Janis: Little Girl Blue



Decades before Amy Winehouse travelled a similarly doomed trajectory, there was Janis Joplin. Like Winehouse, she showed a precocious talent in her teens and also like Winehouse, she achieved success quite suddenly, after an incendiary performance at the Monterey pop festival in 1967 kicked her career into the stratosphere; and almost inevitably, she succumbed to the allure of hard drugs and died of an overdose just as her career seemed to be getting back on track after a temporary lull.

As a youngster, I adored Joplin. Something about the layers of pain that bled through that extraordinary voice entranced me. I had the Cheap Thrills album which she recorded with Big Brother and the Holding Company and I played it a lot, back in the day, the volume cranked up to the max. It’s undeniable that Joplin was one of the first white women to make her mark in the male-dominated world of rock ‘n’ roll but more than that, hers was a career that was based almost entirely on the evocation of sorrow and loneliness. Janis: Little Girl Blue is a powerful biopic that looks back at her career from its first stirrings to its tragic conclusion and despite the inherent sadness, there’s much here to relish: her extraordinary performance of Ball and Chain at Monterey, her super-charged appearance at Woodstock and, perhaps most presciently, her toe-curling press conference at her ten-year high school reunion, where she returned to her home town to flaunt her fame in the faces of the people who had voted her ‘ugliest man in college,’ only to look about as comfortable as a goldfish on a hot grill.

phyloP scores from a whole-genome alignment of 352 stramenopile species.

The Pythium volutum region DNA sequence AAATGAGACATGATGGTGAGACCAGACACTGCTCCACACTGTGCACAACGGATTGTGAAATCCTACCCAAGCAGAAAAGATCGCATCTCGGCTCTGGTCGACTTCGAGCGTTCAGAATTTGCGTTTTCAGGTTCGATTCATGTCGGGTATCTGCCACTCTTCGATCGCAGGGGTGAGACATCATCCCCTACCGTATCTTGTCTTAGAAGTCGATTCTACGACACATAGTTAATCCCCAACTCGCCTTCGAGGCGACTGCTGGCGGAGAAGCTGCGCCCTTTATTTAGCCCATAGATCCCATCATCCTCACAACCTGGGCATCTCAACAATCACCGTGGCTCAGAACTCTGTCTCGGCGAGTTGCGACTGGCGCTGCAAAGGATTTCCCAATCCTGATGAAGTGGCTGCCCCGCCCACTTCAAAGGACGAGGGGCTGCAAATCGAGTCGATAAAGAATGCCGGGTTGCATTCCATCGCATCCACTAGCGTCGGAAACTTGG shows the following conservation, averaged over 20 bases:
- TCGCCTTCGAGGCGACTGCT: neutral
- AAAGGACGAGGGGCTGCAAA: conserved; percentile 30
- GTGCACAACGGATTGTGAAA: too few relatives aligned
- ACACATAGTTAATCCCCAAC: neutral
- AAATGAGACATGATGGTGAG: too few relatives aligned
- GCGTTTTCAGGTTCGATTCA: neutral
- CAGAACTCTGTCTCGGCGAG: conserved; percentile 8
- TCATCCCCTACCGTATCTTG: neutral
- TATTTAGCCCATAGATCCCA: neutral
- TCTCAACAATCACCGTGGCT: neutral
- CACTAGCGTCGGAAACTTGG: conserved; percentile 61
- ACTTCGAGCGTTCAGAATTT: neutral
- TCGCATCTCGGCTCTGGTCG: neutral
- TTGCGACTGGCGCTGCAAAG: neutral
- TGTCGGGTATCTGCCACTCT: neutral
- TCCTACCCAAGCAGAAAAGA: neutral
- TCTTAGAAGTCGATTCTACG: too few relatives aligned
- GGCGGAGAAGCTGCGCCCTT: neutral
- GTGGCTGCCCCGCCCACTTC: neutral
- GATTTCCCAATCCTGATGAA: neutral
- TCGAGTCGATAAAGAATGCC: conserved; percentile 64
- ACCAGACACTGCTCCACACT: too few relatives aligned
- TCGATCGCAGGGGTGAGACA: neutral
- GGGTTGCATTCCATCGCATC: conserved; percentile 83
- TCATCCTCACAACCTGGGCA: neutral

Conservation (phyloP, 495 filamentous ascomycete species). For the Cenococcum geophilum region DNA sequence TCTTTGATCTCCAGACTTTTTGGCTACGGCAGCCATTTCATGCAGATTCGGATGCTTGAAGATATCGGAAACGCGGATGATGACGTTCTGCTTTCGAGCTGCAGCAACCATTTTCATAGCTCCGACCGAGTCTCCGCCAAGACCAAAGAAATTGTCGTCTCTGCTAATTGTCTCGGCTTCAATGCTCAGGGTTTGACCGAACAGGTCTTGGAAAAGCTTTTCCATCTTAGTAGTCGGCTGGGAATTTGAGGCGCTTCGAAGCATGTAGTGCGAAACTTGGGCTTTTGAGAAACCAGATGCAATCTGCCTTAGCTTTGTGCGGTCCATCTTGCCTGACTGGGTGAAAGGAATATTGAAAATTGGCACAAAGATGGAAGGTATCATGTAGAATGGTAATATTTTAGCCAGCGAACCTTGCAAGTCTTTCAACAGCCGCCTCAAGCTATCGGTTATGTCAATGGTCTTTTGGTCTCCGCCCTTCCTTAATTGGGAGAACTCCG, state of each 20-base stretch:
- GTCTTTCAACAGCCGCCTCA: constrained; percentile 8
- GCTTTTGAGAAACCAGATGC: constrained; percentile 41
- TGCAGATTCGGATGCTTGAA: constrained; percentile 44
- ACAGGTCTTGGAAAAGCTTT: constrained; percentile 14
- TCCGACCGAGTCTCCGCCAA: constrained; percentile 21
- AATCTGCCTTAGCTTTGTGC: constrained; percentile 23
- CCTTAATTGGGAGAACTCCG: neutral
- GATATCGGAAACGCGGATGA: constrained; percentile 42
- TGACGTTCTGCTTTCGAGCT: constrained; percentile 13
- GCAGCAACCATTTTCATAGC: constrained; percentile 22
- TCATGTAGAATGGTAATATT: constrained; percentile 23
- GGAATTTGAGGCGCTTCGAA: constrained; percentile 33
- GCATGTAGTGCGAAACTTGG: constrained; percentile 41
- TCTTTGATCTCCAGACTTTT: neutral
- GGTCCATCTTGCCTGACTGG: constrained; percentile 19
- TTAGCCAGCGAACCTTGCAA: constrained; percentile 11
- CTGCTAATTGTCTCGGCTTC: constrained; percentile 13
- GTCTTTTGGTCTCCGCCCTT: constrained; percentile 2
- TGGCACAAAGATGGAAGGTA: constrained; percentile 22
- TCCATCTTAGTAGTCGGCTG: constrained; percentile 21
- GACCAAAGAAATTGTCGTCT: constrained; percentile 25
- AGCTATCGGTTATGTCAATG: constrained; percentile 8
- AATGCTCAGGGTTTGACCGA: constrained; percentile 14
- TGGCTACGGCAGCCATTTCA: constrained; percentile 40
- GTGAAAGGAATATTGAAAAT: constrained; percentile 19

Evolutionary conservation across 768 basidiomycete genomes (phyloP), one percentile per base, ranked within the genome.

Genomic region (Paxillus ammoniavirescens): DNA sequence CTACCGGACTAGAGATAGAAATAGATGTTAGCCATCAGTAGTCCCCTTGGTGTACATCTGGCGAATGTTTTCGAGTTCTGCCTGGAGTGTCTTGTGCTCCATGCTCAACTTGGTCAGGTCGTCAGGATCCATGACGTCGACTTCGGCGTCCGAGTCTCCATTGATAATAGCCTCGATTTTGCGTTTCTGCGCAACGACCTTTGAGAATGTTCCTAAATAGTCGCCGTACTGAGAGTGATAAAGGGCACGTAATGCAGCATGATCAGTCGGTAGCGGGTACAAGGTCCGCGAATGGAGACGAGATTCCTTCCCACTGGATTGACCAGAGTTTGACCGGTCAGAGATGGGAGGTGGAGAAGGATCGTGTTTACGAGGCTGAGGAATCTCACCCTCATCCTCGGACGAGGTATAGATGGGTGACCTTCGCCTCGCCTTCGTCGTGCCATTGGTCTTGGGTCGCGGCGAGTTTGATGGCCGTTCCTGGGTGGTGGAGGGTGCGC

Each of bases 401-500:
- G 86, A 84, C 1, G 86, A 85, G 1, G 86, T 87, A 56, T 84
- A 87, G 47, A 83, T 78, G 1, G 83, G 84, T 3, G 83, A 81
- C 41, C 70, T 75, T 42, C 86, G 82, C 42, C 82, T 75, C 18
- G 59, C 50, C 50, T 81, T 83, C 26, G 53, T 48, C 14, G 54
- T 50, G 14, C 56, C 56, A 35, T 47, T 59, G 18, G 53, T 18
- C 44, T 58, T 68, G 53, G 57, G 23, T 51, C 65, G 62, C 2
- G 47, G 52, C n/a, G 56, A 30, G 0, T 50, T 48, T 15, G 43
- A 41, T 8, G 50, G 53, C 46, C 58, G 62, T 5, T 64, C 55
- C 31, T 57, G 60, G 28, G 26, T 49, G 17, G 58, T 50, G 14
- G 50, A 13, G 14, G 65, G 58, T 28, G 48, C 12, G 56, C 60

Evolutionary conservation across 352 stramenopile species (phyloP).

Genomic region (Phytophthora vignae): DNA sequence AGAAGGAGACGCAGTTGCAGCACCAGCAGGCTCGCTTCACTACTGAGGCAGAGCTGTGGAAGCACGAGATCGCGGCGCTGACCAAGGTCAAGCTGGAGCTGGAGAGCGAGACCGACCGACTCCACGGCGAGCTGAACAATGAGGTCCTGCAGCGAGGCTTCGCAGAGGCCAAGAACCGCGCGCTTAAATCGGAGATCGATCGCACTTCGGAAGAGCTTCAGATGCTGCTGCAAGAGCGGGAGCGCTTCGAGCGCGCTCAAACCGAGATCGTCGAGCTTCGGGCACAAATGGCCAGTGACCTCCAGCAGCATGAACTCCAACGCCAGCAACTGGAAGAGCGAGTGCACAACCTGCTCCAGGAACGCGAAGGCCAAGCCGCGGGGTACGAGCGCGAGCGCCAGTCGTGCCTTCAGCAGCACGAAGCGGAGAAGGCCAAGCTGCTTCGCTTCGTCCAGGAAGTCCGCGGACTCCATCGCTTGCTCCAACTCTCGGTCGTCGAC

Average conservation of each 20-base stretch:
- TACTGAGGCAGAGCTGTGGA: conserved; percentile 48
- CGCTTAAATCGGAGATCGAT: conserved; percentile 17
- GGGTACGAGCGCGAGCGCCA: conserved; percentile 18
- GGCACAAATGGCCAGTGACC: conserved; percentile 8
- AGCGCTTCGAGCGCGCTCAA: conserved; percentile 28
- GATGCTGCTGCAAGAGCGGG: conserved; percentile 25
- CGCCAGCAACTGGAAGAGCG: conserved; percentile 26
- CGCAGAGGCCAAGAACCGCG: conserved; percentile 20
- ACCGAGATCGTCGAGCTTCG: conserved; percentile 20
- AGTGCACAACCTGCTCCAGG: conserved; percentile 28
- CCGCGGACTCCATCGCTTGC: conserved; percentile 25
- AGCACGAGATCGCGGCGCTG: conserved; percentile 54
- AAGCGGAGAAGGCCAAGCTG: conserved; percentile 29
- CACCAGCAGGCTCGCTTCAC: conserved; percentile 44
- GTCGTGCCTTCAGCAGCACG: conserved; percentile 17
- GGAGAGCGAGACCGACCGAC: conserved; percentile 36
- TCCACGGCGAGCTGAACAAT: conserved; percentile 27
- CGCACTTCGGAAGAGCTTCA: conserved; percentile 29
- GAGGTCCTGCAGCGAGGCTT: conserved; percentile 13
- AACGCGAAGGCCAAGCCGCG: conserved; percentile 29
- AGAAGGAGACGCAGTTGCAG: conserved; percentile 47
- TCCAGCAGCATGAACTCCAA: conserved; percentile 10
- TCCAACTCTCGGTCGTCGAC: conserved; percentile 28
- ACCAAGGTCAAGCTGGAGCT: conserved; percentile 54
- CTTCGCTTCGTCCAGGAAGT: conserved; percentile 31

Of course, you don’t really have to be a Joplin fan to enjoy this film, but it certainly helps. For many, her voice is a grating screech that they’ll simply never warm to. For me, it’s one of the greatest voices in rock history. It’s interesting to note that towards the end of her career, she was learning to control that voice, to experiment with the many different facets it contained and this film leaves you with the conviction that there were great things to come. But fame is always most impressive when it burns fierce and hot and is prematurely extinguished by mortality. In a way, Joplin set a tragic example that would be followed by countless others over the decades.

As biopics of musicians go, this is a good one. But be warned, if you’re a big softie like me, it might be advisable to take a pack of tissues. You’ll need them.

4.2 stars

Philip Caveney



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